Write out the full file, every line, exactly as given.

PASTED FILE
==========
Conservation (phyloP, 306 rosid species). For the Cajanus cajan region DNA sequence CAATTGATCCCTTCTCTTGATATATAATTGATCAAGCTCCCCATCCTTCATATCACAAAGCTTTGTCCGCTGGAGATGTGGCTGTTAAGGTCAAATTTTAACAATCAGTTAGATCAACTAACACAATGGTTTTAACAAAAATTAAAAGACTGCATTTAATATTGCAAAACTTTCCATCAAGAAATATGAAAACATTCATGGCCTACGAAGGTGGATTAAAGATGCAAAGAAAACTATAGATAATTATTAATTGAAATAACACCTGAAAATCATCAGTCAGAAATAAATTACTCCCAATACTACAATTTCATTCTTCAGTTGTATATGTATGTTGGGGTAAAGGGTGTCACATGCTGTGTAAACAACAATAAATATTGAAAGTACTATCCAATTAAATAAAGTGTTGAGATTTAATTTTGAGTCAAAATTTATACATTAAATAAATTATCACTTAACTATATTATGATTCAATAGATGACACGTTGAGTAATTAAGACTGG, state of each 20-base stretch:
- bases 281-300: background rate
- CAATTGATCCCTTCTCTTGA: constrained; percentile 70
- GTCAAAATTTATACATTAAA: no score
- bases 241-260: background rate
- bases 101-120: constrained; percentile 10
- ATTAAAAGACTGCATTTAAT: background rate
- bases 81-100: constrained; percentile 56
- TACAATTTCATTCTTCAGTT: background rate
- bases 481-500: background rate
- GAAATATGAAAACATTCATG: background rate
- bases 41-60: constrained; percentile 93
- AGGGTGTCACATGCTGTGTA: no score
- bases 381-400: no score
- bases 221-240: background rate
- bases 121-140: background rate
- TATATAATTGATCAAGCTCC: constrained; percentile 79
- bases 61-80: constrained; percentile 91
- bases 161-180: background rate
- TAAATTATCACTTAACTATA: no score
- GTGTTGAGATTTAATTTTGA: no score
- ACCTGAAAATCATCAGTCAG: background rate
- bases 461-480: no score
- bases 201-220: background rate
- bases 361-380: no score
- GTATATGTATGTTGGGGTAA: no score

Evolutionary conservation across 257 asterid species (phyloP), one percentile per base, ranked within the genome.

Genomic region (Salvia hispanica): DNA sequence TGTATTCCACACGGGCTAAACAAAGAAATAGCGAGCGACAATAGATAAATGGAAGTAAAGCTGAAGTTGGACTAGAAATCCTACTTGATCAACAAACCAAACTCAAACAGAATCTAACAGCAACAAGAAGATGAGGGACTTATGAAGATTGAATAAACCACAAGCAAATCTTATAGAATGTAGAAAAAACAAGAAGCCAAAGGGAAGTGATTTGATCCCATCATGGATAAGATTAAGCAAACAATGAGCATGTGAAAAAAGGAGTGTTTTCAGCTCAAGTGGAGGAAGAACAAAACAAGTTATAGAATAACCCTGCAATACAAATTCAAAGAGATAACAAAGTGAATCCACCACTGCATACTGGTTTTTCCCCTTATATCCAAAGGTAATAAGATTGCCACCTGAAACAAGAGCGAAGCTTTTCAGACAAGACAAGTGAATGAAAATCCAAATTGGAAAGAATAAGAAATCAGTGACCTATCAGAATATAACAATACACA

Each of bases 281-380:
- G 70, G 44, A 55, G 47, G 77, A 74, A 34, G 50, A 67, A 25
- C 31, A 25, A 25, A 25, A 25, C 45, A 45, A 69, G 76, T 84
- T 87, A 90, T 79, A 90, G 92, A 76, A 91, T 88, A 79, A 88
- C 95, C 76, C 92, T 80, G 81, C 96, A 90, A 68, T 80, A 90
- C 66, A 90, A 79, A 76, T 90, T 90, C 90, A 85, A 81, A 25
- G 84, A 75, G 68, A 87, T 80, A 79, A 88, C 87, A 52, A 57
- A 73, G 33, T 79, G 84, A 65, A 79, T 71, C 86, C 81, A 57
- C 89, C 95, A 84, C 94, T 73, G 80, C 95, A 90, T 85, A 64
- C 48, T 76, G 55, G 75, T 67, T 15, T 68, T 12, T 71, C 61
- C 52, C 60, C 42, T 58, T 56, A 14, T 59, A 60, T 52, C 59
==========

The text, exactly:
Conservation (phyloP, 306 rosid species). For the Cajanus cajan region DNA sequence CAATTGATCCCTTCTCTTGATATATAATTGATCAAGCTCCCCATCCTTCATATCACAAAGCTTTGTCCGCTGGAGATGTGGCTGTTAAGGTCAAATTTTAACAATCAGTTAGATCAACTAACACAATGGTTTTAACAAAAATTAAAAGACTGCATTTAATATTGCAAAACTTTCCATCAAGAAATATGAAAACATTCATGGCCTACGAAGGTGGATTAAAGATGCAAAGAAAACTATAGATAATTATTAATTGAAATAACACCTGAAAATCATCAGTCAGAAATAAATTACTCCCAATACTACAATTTCATTCTTCAGTTGTATATGTATGTTGGGGTAAAGGGTGTCACATGCTGTGTAAACAACAATAAATATTGAAAGTACTATCCAATTAAATAAAGTGTTGAGATTTAATTTTGAGTCAAAATTTATACATTAAATAAATTATCACTTAACTATATTATGATTCAATAGATGACACGTTGAGTAATTAAGACTGG, state of each 20-base stretch:
- bases 281-300: background rate
- CAATTGATCCCTTCTCTTGA: constrained; percentile 70
- GTCAAAATTTATACATTAAA: no score
- bases 241-260: background rate
- bases 101-120: constrained; percentile 10
- ATTAAAAGACTGCATTTAAT: background rate
- bases 81-100: constrained; percentile 56
- TACAATTTCATTCTTCAGTT: background rate
- bases 481-500: background rate
- GAAATATGAAAACATTCATG: background rate
- bases 41-60: constrained; percentile 93
- AGGGTGTCACATGCTGTGTA: no score
- bases 381-400: no score
- bases 221-240: background rate
- bases 121-140: background rate
- TATATAATTGATCAAGCTCC: constrained; percentile 79
- bases 61-80: constrained; percentile 91
- bases 161-180: background rate
- TAAATTATCACTTAACTATA: no score
- GTGTTGAGATTTAATTTTGA: no score
- ACCTGAAAATCATCAGTCAG: background rate
- bases 461-480: no score
- bases 201-220: background rate
- bases 361-380: no score
- GTATATGTATGTTGGGGTAA: no score

Evolutionary conservation across 257 asterid species (phyloP), one percentile per base, ranked within the genome.

Genomic region (Salvia hispanica): DNA sequence TGTATTCCACACGGGCTAAACAAAGAAATAGCGAGCGACAATAGATAAATGGAAGTAAAGCTGAAGTTGGACTAGAAATCCTACTTGATCAACAAACCAAACTCAAACAGAATCTAACAGCAACAAGAAGATGAGGGACTTATGAAGATTGAATAAACCACAAGCAAATCTTATAGAATGTAGAAAAAACAAGAAGCCAAAGGGAAGTGATTTGATCCCATCATGGATAAGATTAAGCAAACAATGAGCATGTGAAAAAAGGAGTGTTTTCAGCTCAAGTGGAGGAAGAACAAAACAAGTTATAGAATAACCCTGCAATACAAATTCAAAGAGATAACAAAGTGAATCCACCACTGCATACTGGTTTTTCCCCTTATATCCAAAGGTAATAAGATTGCCACCTGAAACAAGAGCGAAGCTTTTCAGACAAGACAAGTGAATGAAAATCCAAATTGGAAAGAATAAGAAATCAGTGACCTATCAGAATATAACAATACACA

Each of bases 281-380:
- G 70, G 44, A 55, G 47, G 77, A 74, A 34, G 50, A 67, A 25
- C 31, A 25, A 25, A 25, A 25, C 45, A 45, A 69, G 76, T 84
- T 87, A 90, T 79, A 90, G 92, A 76, A 91, T 88, A 79, A 88
- C 95, C 76, C 92, T 80, G 81, C 96, A 90, A 68, T 80, A 90
- C 66, A 90, A 79, A 76, T 90, T 90, C 90, A 85, A 81, A 25
- G 84, A 75, G 68, A 87, T 80, A 79, A 88, C 87, A 52, A 57
- A 73, G 33, T 79, G 84, A 65, A 79, T 71, C 86, C 81, A 57
- C 89, C 95, A 84, C 94, T 73, G 80, C 95, A 90, T 85, A 64
- C 48, T 76, G 55, G 75, T 67, T 15, T 68, T 12, T 71, C 61
- C 52, C 60, C 42, T 58, T 56, A 14, T 59, A 60, T 52, C 59